On Tuesday, it will be one year since the news broke that Laker legend Kobe Bryant, his daughter Gianna, six other passengers and the pilot were passengers in a helicopter that crashed in the hills of Calabasas, California, killing everyone on board. For so many, Bryant was an influential presence ripped away from his family and the world just as he was making a mark post-basketball career.
The 41-year-old Bryant had won five National Basketball Association (NBA) championships in his 20-year-long career while playing for Los Angeles Lakers.
Bryant became one of NBA’s most popular players and the face of the Lakers during his career. Winning a record four NBA All-Star Game MVP awards, he was the overall league MVP in 2008, a two-time NBA scoring champion, and 12 All-Defensive selections.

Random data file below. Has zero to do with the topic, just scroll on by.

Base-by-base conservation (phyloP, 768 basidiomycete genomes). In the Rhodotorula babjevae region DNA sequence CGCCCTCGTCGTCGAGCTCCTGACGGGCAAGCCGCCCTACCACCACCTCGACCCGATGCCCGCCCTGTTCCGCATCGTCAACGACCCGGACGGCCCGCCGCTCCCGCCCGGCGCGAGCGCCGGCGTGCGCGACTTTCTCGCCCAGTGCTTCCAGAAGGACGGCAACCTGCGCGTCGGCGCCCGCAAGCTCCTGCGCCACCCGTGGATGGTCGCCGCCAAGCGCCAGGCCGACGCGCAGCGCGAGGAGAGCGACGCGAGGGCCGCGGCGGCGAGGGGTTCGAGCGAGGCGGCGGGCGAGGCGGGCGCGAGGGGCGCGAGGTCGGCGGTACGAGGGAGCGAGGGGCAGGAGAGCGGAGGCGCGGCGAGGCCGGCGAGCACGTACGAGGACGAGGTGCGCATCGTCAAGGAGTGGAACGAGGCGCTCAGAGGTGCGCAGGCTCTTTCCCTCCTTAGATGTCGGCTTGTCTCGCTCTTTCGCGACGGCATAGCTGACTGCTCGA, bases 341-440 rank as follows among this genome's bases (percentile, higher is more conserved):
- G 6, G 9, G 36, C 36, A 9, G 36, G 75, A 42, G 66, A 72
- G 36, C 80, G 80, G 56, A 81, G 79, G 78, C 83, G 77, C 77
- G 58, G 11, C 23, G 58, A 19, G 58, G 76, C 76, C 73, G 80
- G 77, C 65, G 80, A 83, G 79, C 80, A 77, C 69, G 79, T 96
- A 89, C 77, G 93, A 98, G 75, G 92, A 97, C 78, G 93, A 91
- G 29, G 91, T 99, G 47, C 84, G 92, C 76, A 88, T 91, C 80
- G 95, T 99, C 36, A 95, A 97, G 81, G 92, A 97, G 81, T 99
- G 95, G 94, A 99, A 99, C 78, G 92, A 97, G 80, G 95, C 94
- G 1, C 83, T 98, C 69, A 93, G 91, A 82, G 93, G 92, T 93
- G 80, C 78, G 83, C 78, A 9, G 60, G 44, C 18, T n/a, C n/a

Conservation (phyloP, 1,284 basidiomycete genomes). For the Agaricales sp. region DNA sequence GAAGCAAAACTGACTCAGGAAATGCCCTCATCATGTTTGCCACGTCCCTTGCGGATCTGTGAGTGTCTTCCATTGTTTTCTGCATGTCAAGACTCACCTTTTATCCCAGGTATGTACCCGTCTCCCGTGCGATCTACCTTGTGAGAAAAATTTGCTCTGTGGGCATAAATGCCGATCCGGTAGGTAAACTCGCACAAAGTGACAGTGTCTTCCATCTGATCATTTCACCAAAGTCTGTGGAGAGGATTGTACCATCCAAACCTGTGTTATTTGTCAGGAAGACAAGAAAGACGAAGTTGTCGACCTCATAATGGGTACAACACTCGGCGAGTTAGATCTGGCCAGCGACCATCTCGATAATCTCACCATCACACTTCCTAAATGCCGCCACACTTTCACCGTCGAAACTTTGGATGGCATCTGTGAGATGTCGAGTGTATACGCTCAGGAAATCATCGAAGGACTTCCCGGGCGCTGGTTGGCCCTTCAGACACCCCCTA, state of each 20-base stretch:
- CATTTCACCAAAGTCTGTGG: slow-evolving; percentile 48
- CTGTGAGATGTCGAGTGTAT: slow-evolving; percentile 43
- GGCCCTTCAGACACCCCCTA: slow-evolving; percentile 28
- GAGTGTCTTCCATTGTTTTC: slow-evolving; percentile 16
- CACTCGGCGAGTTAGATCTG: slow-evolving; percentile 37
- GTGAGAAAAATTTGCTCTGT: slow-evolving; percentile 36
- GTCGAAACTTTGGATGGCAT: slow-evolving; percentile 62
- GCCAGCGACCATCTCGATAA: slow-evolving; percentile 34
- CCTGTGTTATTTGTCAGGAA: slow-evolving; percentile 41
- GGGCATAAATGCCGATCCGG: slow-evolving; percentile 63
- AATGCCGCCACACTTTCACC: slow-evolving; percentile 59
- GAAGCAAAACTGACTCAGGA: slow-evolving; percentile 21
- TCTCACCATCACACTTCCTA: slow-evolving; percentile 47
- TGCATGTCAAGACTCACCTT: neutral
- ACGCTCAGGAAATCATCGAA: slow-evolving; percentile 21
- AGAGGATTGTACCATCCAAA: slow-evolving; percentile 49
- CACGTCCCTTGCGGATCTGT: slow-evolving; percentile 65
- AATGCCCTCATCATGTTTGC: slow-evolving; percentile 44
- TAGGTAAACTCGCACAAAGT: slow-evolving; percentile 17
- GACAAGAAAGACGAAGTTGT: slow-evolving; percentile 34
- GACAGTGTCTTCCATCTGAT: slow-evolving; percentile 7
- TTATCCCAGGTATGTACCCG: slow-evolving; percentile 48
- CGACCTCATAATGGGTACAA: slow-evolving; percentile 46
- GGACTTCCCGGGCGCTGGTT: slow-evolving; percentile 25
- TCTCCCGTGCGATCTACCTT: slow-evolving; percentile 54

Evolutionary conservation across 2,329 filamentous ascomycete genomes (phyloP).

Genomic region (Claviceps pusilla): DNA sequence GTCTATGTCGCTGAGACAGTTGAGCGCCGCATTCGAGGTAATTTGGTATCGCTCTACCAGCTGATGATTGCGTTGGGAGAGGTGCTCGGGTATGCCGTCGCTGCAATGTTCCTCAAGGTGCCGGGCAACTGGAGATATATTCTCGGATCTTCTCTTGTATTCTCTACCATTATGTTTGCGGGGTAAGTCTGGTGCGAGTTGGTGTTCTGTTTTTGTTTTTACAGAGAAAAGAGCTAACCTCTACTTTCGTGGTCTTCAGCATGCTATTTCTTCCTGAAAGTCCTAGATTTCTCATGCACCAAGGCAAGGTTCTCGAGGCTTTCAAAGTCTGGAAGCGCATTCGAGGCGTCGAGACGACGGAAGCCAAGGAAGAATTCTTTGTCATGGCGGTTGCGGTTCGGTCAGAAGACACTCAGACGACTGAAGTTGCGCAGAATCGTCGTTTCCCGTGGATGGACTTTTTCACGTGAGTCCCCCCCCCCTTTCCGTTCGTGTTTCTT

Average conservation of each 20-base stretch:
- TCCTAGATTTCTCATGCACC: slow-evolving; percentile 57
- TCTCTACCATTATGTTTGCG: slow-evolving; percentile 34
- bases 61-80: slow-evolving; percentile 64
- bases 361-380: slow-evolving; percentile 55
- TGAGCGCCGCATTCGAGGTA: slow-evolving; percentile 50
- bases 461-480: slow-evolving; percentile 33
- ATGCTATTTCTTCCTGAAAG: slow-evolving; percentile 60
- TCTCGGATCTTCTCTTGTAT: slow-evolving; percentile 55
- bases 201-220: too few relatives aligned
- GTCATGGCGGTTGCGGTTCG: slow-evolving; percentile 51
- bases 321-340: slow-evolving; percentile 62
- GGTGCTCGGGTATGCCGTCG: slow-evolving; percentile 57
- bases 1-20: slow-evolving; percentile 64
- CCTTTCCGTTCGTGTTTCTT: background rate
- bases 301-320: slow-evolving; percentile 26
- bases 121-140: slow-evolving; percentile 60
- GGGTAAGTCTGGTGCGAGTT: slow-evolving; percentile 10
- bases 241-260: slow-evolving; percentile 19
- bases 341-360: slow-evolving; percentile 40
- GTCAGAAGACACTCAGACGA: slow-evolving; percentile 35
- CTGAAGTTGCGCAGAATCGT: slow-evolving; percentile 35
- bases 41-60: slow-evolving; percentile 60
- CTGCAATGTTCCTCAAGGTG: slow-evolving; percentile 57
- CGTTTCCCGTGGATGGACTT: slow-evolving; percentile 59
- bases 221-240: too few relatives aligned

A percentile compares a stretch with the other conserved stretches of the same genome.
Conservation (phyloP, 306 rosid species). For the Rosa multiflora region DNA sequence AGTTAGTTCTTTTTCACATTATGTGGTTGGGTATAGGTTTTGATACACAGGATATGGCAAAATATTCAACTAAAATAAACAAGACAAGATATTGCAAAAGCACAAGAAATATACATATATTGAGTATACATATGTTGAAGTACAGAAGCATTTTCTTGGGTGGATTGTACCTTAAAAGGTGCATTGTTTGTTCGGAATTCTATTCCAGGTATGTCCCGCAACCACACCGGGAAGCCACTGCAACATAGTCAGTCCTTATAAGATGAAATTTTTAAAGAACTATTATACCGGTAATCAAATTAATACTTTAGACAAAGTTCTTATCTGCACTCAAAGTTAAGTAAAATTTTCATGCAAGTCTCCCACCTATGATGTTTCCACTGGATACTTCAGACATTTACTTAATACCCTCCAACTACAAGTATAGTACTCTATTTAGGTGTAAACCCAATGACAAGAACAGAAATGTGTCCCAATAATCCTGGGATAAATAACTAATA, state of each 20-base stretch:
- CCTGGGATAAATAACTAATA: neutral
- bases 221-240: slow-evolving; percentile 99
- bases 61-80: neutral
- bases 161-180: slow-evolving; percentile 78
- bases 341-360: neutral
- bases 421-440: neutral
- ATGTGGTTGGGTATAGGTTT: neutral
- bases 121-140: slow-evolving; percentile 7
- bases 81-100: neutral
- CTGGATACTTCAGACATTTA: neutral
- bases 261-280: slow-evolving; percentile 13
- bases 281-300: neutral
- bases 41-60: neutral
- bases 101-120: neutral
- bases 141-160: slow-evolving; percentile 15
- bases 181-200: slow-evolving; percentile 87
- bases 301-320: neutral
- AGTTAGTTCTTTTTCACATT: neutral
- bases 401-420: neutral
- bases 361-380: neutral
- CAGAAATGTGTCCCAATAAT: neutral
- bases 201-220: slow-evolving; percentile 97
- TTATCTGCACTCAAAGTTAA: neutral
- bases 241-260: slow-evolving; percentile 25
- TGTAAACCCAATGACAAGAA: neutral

He teamed with Shaquille O’Neal in a combustible partnership to lead the Lakers to NBA titles in 2000, 2001, and 2002. He later teamed with Pau Gasol to win two more titles in 2009 and 2010. A two-time Olympic gold medalist with the dominant U.S. team, Bryant retired in 2016 after scoring 60 points in his final NBA game. In December 2017, the Lakers hung banners retiring his No. 8 and No. 24 jerseys in the Staples Center rafters in an unprecedented double honor.
Yet among his All-Star selections, championships and signature moments, his 81-point game stands out both for its historical significance and its representation of Bryant’s personality and career. Passed Friday marked the 15th anniversary of this astounding feat, the closest anyone has ever come to Wilt Chamberlain’s NBA scoring record, a seemingly impossible 100 points.